Baby V-Neck Tutorial – Sewing with Knits Mondays

In this tutorial I’m going to show you how to alter a regular t-shirt pattern to make a v-neck (really easy) and I’ll show you how I actually sew the v in the neck binding.

You need a regular t-shirt pattern to start with, so if you don’t have that, start here

OK, one of the really easy things about making a v-neck is that you only have to alter the front pattern piece. So trace out just the front on paper (or don’t cut out the one you just made).

Next, determine how low you want the v. Since this is for a baby, and a boy, I’m not going very low. The red arrow in the picture below shows where the seam for the crew neck was.

As you can see, I’ve chosen to go only a little lower with the v, about 3/4″. From that point, angle your ruler up to about 1/2″ below the point of the shoulder seam and draw a line.

Now you need to add a seam allowance, so go 1/2″ above your seam line and draw another line. Make sure this line meets the point of the shoulder, this way you won’t have to redraw your back pattern piece, you can just use the same one from the crew neck. If you have to fudge the angle a little or go more than 1/2″ from your original line, do it, the most important thing is that you meet the shoulder point.  In the picture below the red line is my original one, and the black includes the seam allowance. You can see they’re not perfectly parallel.

In this picture you can see the newly outlined pattern piece. Save this piece together with your crew neck variation, so you always have whichever neck you want to attach to your t-shirt back. 
Now, how do you actually make the V binding to sew in? First, cut out your t-shirt and sew or serge the shoulder seams. Now you need to measure around the neckline. Subtract about 1/2″-1″ depending on whether you are using regular interlock or rib knit for the binding; you don’t want to have to stretch the binding much for this kind of neck. I’m using regular interlock here, so I subtracted 1/2″ and then cut a strip of fabric that length and 1 1/2″ wide, making sure this strip stretches long ways. Fold the strip in half, right sides out, matching the long sides, and press flat. Hint: if you’re working with jersey, one way to tell the “right” side of the fabric is that the raw edges will curl toward the right side.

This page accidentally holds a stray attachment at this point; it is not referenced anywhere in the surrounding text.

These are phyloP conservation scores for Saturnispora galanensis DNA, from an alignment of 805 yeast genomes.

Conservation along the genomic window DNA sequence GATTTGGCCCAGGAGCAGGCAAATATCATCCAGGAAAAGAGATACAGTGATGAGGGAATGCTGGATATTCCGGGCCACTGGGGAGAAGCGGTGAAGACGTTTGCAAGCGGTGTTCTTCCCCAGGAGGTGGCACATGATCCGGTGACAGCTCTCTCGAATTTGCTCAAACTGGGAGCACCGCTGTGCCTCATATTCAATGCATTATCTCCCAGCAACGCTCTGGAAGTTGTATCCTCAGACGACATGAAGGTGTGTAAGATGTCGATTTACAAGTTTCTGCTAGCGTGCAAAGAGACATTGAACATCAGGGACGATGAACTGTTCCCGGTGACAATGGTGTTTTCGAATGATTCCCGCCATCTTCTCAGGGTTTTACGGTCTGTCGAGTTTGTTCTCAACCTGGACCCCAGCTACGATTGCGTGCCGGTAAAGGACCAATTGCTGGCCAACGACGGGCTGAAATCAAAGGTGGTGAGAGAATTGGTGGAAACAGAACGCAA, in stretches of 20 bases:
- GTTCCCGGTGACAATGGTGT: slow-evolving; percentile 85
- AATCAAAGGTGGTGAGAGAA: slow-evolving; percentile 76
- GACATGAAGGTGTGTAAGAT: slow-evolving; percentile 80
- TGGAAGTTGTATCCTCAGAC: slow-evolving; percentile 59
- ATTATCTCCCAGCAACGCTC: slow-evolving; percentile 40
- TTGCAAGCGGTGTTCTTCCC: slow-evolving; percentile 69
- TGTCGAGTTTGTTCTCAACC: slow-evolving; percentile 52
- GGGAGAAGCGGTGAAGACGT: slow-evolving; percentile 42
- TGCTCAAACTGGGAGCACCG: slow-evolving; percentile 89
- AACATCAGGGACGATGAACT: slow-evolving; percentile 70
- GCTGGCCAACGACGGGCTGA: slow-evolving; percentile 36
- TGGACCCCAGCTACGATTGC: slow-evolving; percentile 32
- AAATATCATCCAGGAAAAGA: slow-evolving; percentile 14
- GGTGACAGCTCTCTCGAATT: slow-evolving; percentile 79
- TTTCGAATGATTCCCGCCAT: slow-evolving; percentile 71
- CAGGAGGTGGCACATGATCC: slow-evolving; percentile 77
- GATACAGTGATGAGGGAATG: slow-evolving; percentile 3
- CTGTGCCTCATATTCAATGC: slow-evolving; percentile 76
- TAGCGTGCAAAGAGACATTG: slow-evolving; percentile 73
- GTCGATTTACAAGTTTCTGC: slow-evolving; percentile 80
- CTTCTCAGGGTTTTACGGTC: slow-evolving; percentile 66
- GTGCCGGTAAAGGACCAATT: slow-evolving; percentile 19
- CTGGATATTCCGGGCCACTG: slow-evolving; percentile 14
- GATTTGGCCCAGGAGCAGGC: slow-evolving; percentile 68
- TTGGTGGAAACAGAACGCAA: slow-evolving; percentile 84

I’m going to use about 1/4″ seams, so that will leave me 1/2″ sticking out of the collar.  
Next, stay stitch the V of the shirt like this, about 1/8″ from the edge and about 1/2″ up each side.  Pivot the shirt with your needle down when you come to the point of the V. Don’t stretch when you stitch, and use a straight stitch. You don’t want this part of your shirt stretching. 

Next, overlap the edges of your binding and line them up precisely with the right side of the V with the shirt right side up. In the picture below, the white lines I added show the folded edges of the binding. You want the raw edges of the binding to line up with the raw edge of the neck. The bottom part of the binding in the picture is on top.

Match the center of the binding to the center back of the shirt, then continue to pin around the neck edge, matching raw edges and stretching the binding gently if need be. Go as far as you can go until the binding and/or the shirt starts to want to bunch, about 2-3″ from the other side of the V. You should have something kind of like this:

Sew around the part you have pinned. Now your collar looks kind of like this:

You can see the last little bit I haven’t sewn in the picture above. Remove your pins and focus on that last unstitched piece, flipping the binding down and adding pins. You can also fold the rest of the shirt out of the way. Now it looks like this:

Make sure you have pinned very carefully so you don’t have any wrinkles at the V. If you do, stretch your binding gently as you pin to make sure there won’t be wrinkles when the needle gets to the V. If your stay stitching wasn’t pretty close to the edge, it can also help to snip the center of the V just to (not through!) your stay stitch line.
Sew from where you left off stitching just until you hit the stitching line where you began sewing the binding on. DO NOT OVERLAP, this will cause puckering in the V. 

Flip your seam to the inside of the shirt. Now it looks like this on the outside:

See the little pucker I have? As long as you don’t have wrinkles on the V seam, this can usually be fixed with a little steam ironing. Check that it can before you continue.

I like to topstitch close to the seam so that it is held down flat and the binding won’t try to roll outward. So here’s the V neck now:

Because this can be a high stress area and I don’t want to see a backtack here, I pull my threads to the inside of the shirt and tie them off before cutting.
And here’s the finished shirt:

Or on a cute baby, a v-neck might look something like this:

Hooray - you read the whole post! Wanna hang out more? Check out the best sewing pins with me on Pinterest, join our Facebook discussions, get your daily sewing fix and behind the scenes scoops on Instagram, and your weekly updates/free pattern access through the newsletter

Related Posts Plugin for WordPress, Blogger...

Comments

Share Your Thoughts:

Your email address will not be published. Required fields are marked *